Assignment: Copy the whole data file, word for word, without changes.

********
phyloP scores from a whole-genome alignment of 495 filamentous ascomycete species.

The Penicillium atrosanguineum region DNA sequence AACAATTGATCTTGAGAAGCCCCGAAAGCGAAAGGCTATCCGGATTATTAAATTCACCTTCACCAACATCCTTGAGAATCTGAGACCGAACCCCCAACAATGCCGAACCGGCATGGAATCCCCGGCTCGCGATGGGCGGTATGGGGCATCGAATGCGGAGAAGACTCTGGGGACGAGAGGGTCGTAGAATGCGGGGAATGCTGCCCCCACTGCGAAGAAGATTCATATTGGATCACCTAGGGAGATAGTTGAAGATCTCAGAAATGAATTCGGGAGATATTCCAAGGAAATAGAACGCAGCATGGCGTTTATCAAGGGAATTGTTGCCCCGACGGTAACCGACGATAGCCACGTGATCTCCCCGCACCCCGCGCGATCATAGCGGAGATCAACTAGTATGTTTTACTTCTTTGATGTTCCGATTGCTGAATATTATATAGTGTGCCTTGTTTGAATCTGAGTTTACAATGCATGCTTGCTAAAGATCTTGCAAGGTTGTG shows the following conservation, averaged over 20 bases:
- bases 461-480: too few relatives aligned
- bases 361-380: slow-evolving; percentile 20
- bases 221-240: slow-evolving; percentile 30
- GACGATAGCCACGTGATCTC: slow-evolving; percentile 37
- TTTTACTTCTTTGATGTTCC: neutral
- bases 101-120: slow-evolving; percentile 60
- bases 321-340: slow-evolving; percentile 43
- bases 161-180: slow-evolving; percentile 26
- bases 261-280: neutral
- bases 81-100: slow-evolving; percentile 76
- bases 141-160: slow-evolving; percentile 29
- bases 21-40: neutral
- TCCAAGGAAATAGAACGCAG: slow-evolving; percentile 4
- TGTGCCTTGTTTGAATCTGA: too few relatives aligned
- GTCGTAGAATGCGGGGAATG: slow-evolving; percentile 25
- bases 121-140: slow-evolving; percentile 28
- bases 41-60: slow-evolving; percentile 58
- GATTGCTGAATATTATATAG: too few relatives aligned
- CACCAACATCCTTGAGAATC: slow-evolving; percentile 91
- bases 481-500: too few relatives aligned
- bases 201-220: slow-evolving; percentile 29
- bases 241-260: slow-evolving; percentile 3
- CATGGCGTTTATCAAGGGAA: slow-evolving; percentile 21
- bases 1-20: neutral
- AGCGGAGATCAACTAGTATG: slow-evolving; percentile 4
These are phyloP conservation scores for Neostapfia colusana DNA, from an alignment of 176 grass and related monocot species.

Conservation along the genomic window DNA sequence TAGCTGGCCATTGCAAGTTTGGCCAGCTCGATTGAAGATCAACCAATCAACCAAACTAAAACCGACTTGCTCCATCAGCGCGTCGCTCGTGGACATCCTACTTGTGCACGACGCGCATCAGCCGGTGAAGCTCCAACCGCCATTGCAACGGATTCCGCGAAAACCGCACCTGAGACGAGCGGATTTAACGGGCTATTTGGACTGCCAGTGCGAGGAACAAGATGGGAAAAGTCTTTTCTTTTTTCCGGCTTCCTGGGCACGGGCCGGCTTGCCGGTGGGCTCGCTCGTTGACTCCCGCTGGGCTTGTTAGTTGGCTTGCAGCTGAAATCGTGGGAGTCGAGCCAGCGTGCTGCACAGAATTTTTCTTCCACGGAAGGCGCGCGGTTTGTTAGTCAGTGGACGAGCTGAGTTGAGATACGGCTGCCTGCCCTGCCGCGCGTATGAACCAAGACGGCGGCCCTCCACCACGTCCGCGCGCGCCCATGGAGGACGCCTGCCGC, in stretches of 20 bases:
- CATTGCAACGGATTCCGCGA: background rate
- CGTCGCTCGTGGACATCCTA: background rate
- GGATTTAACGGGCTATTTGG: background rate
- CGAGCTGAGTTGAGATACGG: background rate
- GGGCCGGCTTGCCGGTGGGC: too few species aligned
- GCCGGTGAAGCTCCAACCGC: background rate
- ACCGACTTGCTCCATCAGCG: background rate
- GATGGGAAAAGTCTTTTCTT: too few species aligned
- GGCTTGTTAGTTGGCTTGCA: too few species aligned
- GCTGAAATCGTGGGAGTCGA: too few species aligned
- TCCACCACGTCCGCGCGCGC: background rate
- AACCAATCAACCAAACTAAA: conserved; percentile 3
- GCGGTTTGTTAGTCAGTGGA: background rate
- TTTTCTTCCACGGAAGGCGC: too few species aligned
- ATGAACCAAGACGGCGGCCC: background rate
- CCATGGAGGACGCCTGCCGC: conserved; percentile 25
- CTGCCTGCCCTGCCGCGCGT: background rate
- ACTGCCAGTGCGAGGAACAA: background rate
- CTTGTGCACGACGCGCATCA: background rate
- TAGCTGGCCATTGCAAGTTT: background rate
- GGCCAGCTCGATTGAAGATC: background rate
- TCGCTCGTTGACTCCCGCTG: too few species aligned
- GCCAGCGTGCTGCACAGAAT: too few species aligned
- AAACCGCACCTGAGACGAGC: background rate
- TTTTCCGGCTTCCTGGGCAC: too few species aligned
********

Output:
phyloP scores from a whole-genome alignment of 495 filamentous ascomycete species.

The Penicillium atrosanguineum region DNA sequence AACAATTGATCTTGAGAAGCCCCGAAAGCGAAAGGCTATCCGGATTATTAAATTCACCTTCACCAACATCCTTGAGAATCTGAGACCGAACCCCCAACAATGCCGAACCGGCATGGAATCCCCGGCTCGCGATGGGCGGTATGGGGCATCGAATGCGGAGAAGACTCTGGGGACGAGAGGGTCGTAGAATGCGGGGAATGCTGCCCCCACTGCGAAGAAGATTCATATTGGATCACCTAGGGAGATAGTTGAAGATCTCAGAAATGAATTCGGGAGATATTCCAAGGAAATAGAACGCAGCATGGCGTTTATCAAGGGAATTGTTGCCCCGACGGTAACCGACGATAGCCACGTGATCTCCCCGCACCCCGCGCGATCATAGCGGAGATCAACTAGTATGTTTTACTTCTTTGATGTTCCGATTGCTGAATATTATATAGTGTGCCTTGTTTGAATCTGAGTTTACAATGCATGCTTGCTAAAGATCTTGCAAGGTTGTG shows the following conservation, averaged over 20 bases:
- bases 461-480: too few relatives aligned
- bases 361-380: slow-evolving; percentile 20
- bases 221-240: slow-evolving; percentile 30
- GACGATAGCCACGTGATCTC: slow-evolving; percentile 37
- TTTTACTTCTTTGATGTTCC: neutral
- bases 101-120: slow-evolving; percentile 60
- bases 321-340: slow-evolving; percentile 43
- bases 161-180: slow-evolving; percentile 26
- bases 261-280: neutral
- bases 81-100: slow-evolving; percentile 76
- bases 141-160: slow-evolving; percentile 29
- bases 21-40: neutral
- TCCAAGGAAATAGAACGCAG: slow-evolving; percentile 4
- TGTGCCTTGTTTGAATCTGA: too few relatives aligned
- GTCGTAGAATGCGGGGAATG: slow-evolving; percentile 25
- bases 121-140: slow-evolving; percentile 28
- bases 41-60: slow-evolving; percentile 58
- GATTGCTGAATATTATATAG: too few relatives aligned
- CACCAACATCCTTGAGAATC: slow-evolving; percentile 91
- bases 481-500: too few relatives aligned
- bases 201-220: slow-evolving; percentile 29
- bases 241-260: slow-evolving; percentile 3
- CATGGCGTTTATCAAGGGAA: slow-evolving; percentile 21
- bases 1-20: neutral
- AGCGGAGATCAACTAGTATG: slow-evolving; percentile 4
These are phyloP conservation scores for Neostapfia colusana DNA, from an alignment of 176 grass and related monocot species.

Conservation along the genomic window DNA sequence TAGCTGGCCATTGCAAGTTTGGCCAGCTCGATTGAAGATCAACCAATCAACCAAACTAAAACCGACTTGCTCCATCAGCGCGTCGCTCGTGGACATCCTACTTGTGCACGACGCGCATCAGCCGGTGAAGCTCCAACCGCCATTGCAACGGATTCCGCGAAAACCGCACCTGAGACGAGCGGATTTAACGGGCTATTTGGACTGCCAGTGCGAGGAACAAGATGGGAAAAGTCTTTTCTTTTTTCCGGCTTCCTGGGCACGGGCCGGCTTGCCGGTGGGCTCGCTCGTTGACTCCCGCTGGGCTTGTTAGTTGGCTTGCAGCTGAAATCGTGGGAGTCGAGCCAGCGTGCTGCACAGAATTTTTCTTCCACGGAAGGCGCGCGGTTTGTTAGTCAGTGGACGAGCTGAGTTGAGATACGGCTGCCTGCCCTGCCGCGCGTATGAACCAAGACGGCGGCCCTCCACCACGTCCGCGCGCGCCCATGGAGGACGCCTGCCGC, in stretches of 20 bases:
- CATTGCAACGGATTCCGCGA: background rate
- CGTCGCTCGTGGACATCCTA: background rate
- GGATTTAACGGGCTATTTGG: background rate
- CGAGCTGAGTTGAGATACGG: background rate
- GGGCCGGCTTGCCGGTGGGC: too few species aligned
- GCCGGTGAAGCTCCAACCGC: background rate
- ACCGACTTGCTCCATCAGCG: background rate
- GATGGGAAAAGTCTTTTCTT: too few species aligned
- GGCTTGTTAGTTGGCTTGCA: too few species aligned
- GCTGAAATCGTGGGAGTCGA: too few species aligned
- TCCACCACGTCCGCGCGCGC: background rate
- AACCAATCAACCAAACTAAA: conserved; percentile 3
- GCGGTTTGTTAGTCAGTGGA: background rate
- TTTTCTTCCACGGAAGGCGC: too few species aligned
- ATGAACCAAGACGGCGGCCC: background rate
- CCATGGAGGACGCCTGCCGC: conserved; percentile 25
- CTGCCTGCCCTGCCGCGCGT: background rate
- ACTGCCAGTGCGAGGAACAA: background rate
- CTTGTGCACGACGCGCATCA: background rate
- TAGCTGGCCATTGCAAGTTT: background rate
- GGCCAGCTCGATTGAAGATC: background rate
- TCGCTCGTTGACTCCCGCTG: too few species aligned
- GCCAGCGTGCTGCACAGAAT: too few species aligned
- AAACCGCACCTGAGACGAGC: background rate
- TTTTCCGGCTTCCTGGGCAC: too few species aligned